We wish to better understand the mechanisms by which the transcriptional properties of nuclear hormone receptors are regulated in cells. One major aspect of this regulation is mediated by the binding of cognate hormone to the nuclear hormone receptor, which can convert the receptor from a corepressor-bound transcriptional silencer to a coactivator-bound transcriptional activator [32-35]. However, nuclear hormone receptors serve as a nexus for many different signal transduction pathways in the cell, and non-ligand-based signaling also can have profound effects on transcriptional regulation by the nuclear receptors. For example, many nuclear hormone receptors can be phosphorylated, and these phosphorylation events can mimic, enhance, or oppose the actions of the hormone ligand itself (reviewed in [53-57]). In addition, a number of the auxiliary proteins that modulate or mediate nuclear hormone receptor function appear to themselves be targets of protein kinase signal transducers [39, 58]. We and others have noted previously that the ability of SMRT and N-CoR corepressors to interact with, and mediate repression by, T3Rs and retinoic acid receptors are subject to regulation by a variety of protein kinase signaling pathways in the cell, including growth factor and cyclic AMP-responsive pathways [36-38]. Aspects of this regulation suggested that the SMRT protein, not the nuclear hormone receptor, might serve as the actual target of these protein kinase-mediated regulatory pathways. In the current manuscript, we have shown that the SMRT protein is indeed phosphorylated in cells, and that at least one component of this phosphorylation is mediated by CK2 or by a closely-related activity.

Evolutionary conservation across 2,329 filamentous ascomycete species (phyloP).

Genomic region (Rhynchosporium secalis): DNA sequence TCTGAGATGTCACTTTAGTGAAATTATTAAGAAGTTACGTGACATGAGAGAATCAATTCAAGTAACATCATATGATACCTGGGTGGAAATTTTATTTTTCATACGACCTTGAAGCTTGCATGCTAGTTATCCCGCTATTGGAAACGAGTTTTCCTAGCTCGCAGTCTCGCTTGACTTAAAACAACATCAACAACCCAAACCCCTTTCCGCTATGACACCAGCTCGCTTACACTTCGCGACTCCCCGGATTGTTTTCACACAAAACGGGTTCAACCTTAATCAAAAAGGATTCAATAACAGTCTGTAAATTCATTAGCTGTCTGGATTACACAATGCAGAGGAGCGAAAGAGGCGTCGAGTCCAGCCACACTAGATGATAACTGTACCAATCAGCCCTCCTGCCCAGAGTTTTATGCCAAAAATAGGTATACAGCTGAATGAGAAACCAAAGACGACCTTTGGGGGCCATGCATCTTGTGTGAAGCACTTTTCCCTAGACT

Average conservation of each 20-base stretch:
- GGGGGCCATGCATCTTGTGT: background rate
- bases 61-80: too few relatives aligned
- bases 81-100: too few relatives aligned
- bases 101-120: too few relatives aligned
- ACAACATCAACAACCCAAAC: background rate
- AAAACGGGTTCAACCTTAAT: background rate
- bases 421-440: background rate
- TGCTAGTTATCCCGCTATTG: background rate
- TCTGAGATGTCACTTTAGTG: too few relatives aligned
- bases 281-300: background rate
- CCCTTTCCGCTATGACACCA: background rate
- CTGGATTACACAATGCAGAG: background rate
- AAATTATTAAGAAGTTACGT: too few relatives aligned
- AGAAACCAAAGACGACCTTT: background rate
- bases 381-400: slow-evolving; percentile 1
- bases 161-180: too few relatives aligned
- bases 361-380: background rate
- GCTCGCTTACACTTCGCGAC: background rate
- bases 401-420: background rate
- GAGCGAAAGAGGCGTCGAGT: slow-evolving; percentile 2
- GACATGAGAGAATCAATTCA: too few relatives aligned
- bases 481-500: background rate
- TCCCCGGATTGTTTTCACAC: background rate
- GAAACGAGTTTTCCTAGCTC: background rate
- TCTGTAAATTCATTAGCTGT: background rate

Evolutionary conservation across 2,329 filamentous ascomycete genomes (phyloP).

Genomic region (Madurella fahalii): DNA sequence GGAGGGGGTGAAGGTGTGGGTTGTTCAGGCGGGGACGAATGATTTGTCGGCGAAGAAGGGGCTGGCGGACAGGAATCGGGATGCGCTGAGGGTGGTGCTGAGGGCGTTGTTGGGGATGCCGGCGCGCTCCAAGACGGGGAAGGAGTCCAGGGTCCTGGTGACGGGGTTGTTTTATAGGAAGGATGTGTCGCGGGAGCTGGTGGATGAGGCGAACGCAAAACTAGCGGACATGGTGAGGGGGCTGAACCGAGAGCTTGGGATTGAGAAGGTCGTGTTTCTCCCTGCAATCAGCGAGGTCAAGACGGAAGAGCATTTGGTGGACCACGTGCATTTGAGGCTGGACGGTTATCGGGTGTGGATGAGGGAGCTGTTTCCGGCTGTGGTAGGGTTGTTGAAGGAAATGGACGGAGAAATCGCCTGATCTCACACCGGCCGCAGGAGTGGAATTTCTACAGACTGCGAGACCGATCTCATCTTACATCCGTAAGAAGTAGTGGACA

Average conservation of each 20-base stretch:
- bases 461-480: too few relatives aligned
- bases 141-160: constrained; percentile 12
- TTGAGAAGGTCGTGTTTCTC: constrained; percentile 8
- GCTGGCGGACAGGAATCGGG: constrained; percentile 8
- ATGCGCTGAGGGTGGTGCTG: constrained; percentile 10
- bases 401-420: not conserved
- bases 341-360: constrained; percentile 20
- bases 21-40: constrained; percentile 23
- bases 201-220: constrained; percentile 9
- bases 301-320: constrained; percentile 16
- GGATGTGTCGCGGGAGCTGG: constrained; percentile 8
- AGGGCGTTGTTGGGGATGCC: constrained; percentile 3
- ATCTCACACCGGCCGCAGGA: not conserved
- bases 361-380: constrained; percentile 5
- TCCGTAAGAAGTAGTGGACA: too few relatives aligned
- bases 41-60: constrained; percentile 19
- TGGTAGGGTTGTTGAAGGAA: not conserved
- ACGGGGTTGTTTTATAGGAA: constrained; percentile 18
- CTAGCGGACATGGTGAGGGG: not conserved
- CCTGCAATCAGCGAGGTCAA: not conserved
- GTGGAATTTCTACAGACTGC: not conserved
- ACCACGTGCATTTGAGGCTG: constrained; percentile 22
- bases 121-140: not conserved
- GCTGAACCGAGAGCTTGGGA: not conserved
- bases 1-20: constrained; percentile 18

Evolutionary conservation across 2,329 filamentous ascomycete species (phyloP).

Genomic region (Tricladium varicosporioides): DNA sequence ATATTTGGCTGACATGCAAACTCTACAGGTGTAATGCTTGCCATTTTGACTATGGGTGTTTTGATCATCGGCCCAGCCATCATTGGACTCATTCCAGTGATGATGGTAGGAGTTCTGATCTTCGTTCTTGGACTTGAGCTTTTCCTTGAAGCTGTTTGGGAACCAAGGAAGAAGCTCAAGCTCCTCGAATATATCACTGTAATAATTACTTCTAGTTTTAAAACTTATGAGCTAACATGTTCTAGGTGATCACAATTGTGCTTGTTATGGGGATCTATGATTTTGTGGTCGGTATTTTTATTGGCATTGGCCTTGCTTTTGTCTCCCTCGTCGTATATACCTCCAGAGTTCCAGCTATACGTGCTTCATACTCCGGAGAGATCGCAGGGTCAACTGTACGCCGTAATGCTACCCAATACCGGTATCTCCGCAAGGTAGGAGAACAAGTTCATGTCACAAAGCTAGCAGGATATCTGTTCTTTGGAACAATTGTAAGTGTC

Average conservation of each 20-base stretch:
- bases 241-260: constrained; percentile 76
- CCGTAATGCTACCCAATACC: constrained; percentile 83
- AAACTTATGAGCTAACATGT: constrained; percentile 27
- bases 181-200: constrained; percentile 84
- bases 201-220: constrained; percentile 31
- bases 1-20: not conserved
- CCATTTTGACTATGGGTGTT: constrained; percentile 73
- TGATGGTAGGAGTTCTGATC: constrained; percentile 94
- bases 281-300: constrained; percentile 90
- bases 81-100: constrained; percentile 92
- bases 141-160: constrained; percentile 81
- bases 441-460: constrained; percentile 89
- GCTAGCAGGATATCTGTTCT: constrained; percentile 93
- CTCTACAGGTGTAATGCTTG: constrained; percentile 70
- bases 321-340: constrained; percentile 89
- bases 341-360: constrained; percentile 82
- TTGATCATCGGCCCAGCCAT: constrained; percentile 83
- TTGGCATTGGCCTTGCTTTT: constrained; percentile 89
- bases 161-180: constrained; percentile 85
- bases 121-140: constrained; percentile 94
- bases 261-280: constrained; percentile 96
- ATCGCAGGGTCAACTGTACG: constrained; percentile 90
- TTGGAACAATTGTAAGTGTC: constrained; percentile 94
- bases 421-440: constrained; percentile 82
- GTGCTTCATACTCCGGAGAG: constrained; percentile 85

This phosphorylation of SMRT maps to the C-terminal receptor-interaction domain of the corepressor, and can be observed in vitro using a bacterially-synthesized SMRT-derived polypeptide as substrate and either unfractionated CV-1 cell extracts or a purified CK2, as the source of kinase. Deletion of even a small region of the SMRT C-terminus abolished the ability of the corepressor to serve as a substrate for phosphorylation, indicating that the likely site of phosphorylation was very near the corepressor C-terminus. Higher definition genetic mapping, using single amino acid substitutions, demonstrated that the integrity of serine 1492 of SMRT was crucial for phosphorylation in vitro by either CV-1 cells lysates or by purified CK2. Serine 1492 is embedded within a S-X-X-E amino acid motif characteristic of CK2 phosphorylation substrates, consistent with Ser 1492 representing the actual site of phosphorylation in these experiments.

The phosphorylation of SMRT at amino acid 1492 was the most prominent phosphorylation carried out in vitro by CV-1 cells lysates, and was also observed in transfected cells in response to the introduction of the catalytic a subunit of CK2. Nonetheless, serine 1492 is clearly not the only site of phosphorylation of SMRT either in vitro or in vivo. At least 10% of the phosphorylation of the SMRT C-terminus by CV-1 cell lysates in vitro was retained by the S1492A mutant, indicating that other phosphorylation sites must exist elsewhere in this protein. Similarly, the S1492A substitution altered, but did not abolish the ability of SMRT to display an altered mobility in response to EGF-receptor signaling in transfected cells; at least several of these additional modifications to SMRT represent sites of phosphorylation by the components of a MAP kinase kinase kinase cascade [39].